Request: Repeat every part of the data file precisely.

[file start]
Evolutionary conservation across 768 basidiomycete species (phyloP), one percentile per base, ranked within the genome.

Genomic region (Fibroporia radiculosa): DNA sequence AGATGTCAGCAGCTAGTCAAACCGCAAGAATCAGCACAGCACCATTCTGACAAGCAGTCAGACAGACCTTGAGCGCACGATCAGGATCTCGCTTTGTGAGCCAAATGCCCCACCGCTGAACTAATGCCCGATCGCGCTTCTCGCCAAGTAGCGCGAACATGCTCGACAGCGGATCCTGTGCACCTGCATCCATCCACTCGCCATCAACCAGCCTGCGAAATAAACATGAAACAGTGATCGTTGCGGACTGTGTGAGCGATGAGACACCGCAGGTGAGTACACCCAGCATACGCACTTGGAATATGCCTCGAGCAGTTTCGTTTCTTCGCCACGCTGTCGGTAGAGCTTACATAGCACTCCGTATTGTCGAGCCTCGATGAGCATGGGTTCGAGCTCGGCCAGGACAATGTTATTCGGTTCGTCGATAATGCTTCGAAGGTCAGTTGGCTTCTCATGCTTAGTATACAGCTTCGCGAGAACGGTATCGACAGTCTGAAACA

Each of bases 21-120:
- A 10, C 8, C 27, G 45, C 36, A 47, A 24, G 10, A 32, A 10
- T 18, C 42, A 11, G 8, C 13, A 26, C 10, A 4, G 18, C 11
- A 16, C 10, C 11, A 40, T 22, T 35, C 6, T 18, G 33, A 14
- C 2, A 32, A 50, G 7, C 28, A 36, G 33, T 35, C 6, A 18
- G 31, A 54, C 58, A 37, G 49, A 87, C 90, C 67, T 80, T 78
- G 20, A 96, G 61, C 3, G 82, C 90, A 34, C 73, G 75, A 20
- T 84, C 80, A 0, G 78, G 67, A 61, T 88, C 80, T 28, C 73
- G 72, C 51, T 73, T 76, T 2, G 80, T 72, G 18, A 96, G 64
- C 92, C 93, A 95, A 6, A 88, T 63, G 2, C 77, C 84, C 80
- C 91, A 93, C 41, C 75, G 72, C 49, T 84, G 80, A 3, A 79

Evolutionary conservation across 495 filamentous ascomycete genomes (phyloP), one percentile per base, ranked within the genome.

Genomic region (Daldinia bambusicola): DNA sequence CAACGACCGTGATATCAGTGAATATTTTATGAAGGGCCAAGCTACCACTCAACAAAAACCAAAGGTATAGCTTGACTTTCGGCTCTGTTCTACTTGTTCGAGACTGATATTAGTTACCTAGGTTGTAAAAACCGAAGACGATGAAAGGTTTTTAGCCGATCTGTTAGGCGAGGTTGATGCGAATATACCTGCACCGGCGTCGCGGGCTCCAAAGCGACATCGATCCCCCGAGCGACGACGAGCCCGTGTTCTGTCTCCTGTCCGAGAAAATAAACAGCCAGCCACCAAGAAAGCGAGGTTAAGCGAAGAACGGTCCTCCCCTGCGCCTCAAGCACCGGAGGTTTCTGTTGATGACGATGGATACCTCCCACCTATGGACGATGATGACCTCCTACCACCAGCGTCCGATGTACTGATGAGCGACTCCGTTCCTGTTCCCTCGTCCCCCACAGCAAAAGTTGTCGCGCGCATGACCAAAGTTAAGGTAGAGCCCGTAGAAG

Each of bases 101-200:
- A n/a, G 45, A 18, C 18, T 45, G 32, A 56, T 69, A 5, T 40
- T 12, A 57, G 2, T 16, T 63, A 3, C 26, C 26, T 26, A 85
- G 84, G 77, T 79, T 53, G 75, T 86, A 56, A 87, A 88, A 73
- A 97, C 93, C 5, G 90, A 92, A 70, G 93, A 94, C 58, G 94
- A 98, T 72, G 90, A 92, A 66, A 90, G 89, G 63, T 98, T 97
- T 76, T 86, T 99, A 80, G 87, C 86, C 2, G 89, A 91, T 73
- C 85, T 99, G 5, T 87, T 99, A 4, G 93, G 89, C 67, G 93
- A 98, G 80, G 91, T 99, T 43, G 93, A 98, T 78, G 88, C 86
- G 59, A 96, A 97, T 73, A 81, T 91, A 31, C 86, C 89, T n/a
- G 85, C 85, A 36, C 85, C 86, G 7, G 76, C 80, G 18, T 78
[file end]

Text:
Evolutionary conservation across 768 basidiomycete species (phyloP), one percentile per base, ranked within the genome.

Genomic region (Fibroporia radiculosa): DNA sequence AGATGTCAGCAGCTAGTCAAACCGCAAGAATCAGCACAGCACCATTCTGACAAGCAGTCAGACAGACCTTGAGCGCACGATCAGGATCTCGCTTTGTGAGCCAAATGCCCCACCGCTGAACTAATGCCCGATCGCGCTTCTCGCCAAGTAGCGCGAACATGCTCGACAGCGGATCCTGTGCACCTGCATCCATCCACTCGCCATCAACCAGCCTGCGAAATAAACATGAAACAGTGATCGTTGCGGACTGTGTGAGCGATGAGACACCGCAGGTGAGTACACCCAGCATACGCACTTGGAATATGCCTCGAGCAGTTTCGTTTCTTCGCCACGCTGTCGGTAGAGCTTACATAGCACTCCGTATTGTCGAGCCTCGATGAGCATGGGTTCGAGCTCGGCCAGGACAATGTTATTCGGTTCGTCGATAATGCTTCGAAGGTCAGTTGGCTTCTCATGCTTAGTATACAGCTTCGCGAGAACGGTATCGACAGTCTGAAACA

Each of bases 21-120:
- A 10, C 8, C 27, G 45, C 36, A 47, A 24, G 10, A 32, A 10
- T 18, C 42, A 11, G 8, C 13, A 26, C 10, A 4, G 18, C 11
- A 16, C 10, C 11, A 40, T 22, T 35, C 6, T 18, G 33, A 14
- C 2, A 32, A 50, G 7, C 28, A 36, G 33, T 35, C 6, A 18
- G 31, A 54, C 58, A 37, G 49, A 87, C 90, C 67, T 80, T 78
- G 20, A 96, G 61, C 3, G 82, C 90, A 34, C 73, G 75, A 20
- T 84, C 80, A 0, G 78, G 67, A 61, T 88, C 80, T 28, C 73
- G 72, C 51, T 73, T 76, T 2, G 80, T 72, G 18, A 96, G 64
- C 92, C 93, A 95, A 6, A 88, T 63, G 2, C 77, C 84, C 80
- C 91, A 93, C 41, C 75, G 72, C 49, T 84, G 80, A 3, A 79

Evolutionary conservation across 495 filamentous ascomycete genomes (phyloP), one percentile per base, ranked within the genome.

Genomic region (Daldinia bambusicola): DNA sequence CAACGACCGTGATATCAGTGAATATTTTATGAAGGGCCAAGCTACCACTCAACAAAAACCAAAGGTATAGCTTGACTTTCGGCTCTGTTCTACTTGTTCGAGACTGATATTAGTTACCTAGGTTGTAAAAACCGAAGACGATGAAAGGTTTTTAGCCGATCTGTTAGGCGAGGTTGATGCGAATATACCTGCACCGGCGTCGCGGGCTCCAAAGCGACATCGATCCCCCGAGCGACGACGAGCCCGTGTTCTGTCTCCTGTCCGAGAAAATAAACAGCCAGCCACCAAGAAAGCGAGGTTAAGCGAAGAACGGTCCTCCCCTGCGCCTCAAGCACCGGAGGTTTCTGTTGATGACGATGGATACCTCCCACCTATGGACGATGATGACCTCCTACCACCAGCGTCCGATGTACTGATGAGCGACTCCGTTCCTGTTCCCTCGTCCCCCACAGCAAAAGTTGTCGCGCGCATGACCAAAGTTAAGGTAGAGCCCGTAGAAG

Each of bases 101-200:
- A n/a, G 45, A 18, C 18, T 45, G 32, A 56, T 69, A 5, T 40
- T 12, A 57, G 2, T 16, T 63, A 3, C 26, C 26, T 26, A 85
- G 84, G 77, T 79, T 53, G 75, T 86, A 56, A 87, A 88, A 73
- A 97, C 93, C 5, G 90, A 92, A 70, G 93, A 94, C 58, G 94
- A 98, T 72, G 90, A 92, A 66, A 90, G 89, G 63, T 98, T 97
- T 76, T 86, T 99, A 80, G 87, C 86, C 2, G 89, A 91, T 73
- C 85, T 99, G 5, T 87, T 99, A 4, G 93, G 89, C 67, G 93
- A 98, G 80, G 91, T 99, T 43, G 93, A 98, T 78, G 88, C 86
- G 59, A 96, A 97, T 73, A 81, T 91, A 31, C 86, C 89, T n/a
- G 85, C 85, A 36, C 85, C 86, G 7, G 76, C 80, G 18, T 78